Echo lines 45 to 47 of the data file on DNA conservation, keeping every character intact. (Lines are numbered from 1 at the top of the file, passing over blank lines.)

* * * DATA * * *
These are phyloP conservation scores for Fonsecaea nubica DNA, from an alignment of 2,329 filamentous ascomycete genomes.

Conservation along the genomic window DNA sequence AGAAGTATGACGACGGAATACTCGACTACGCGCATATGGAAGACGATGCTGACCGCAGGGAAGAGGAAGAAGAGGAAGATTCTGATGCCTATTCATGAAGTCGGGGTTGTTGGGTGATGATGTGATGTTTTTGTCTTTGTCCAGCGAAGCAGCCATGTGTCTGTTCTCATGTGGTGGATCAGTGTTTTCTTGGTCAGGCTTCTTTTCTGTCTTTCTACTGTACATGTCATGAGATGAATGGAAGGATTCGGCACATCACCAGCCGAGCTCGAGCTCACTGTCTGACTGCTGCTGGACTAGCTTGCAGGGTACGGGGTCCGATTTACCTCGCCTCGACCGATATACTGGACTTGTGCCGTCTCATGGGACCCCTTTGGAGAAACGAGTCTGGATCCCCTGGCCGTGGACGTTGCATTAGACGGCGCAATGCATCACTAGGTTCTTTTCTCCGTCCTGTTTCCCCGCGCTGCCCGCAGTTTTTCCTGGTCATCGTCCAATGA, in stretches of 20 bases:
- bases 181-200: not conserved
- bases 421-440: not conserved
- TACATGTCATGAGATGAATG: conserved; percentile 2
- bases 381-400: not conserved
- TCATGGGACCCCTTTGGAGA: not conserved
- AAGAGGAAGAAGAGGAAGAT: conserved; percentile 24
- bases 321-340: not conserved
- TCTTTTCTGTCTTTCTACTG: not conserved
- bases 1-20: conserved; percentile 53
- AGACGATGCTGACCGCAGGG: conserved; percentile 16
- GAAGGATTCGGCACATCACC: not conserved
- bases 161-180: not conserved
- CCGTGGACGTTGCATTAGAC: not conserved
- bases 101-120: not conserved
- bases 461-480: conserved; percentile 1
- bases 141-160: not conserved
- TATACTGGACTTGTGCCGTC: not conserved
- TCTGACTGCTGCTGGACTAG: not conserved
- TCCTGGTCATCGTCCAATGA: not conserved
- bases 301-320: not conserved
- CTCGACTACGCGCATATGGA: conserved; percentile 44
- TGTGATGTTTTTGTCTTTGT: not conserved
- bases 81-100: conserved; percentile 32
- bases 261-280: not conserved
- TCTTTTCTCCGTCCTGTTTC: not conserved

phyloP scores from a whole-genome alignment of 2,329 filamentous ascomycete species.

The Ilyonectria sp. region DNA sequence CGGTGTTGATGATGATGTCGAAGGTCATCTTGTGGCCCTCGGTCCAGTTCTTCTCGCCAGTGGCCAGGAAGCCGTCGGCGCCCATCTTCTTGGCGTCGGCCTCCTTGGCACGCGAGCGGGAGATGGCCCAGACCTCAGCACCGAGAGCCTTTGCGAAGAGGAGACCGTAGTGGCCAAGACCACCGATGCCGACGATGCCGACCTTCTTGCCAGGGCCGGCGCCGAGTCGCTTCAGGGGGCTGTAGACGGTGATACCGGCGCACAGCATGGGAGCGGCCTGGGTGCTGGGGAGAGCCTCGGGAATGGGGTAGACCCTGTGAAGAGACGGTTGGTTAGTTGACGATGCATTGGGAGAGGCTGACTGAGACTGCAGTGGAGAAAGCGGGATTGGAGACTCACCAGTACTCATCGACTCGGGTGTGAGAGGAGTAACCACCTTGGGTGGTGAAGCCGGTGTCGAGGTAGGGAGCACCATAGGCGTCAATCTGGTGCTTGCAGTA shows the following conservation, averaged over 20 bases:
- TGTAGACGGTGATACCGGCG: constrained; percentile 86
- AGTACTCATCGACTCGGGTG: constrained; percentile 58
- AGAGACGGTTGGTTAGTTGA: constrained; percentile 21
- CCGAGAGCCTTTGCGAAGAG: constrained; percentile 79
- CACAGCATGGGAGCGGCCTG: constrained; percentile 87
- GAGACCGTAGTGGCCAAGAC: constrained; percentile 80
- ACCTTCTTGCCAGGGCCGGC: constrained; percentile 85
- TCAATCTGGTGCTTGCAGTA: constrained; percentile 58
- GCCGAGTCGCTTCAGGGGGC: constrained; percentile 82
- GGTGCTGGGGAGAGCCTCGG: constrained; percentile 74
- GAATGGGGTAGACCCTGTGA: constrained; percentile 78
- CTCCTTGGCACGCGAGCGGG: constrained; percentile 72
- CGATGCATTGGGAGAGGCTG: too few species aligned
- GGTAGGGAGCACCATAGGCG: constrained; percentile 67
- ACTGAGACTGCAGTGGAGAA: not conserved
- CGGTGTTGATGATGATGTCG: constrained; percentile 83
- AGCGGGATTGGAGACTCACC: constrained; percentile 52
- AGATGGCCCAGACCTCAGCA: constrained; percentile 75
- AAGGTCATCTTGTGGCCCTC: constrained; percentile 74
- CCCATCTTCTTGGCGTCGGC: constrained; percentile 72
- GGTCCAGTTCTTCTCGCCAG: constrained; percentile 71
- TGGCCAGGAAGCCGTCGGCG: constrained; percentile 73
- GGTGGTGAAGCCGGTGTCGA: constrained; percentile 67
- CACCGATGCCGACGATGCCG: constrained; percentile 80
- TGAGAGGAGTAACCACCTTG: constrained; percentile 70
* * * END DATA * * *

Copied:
- CGGTGTTGATGATGATGTCG: constrained; percentile 83
- AGCGGGATTGGAGACTCACC: constrained; percentile 52
- AGATGGCCCAGACCTCAGCA: constrained; percentile 75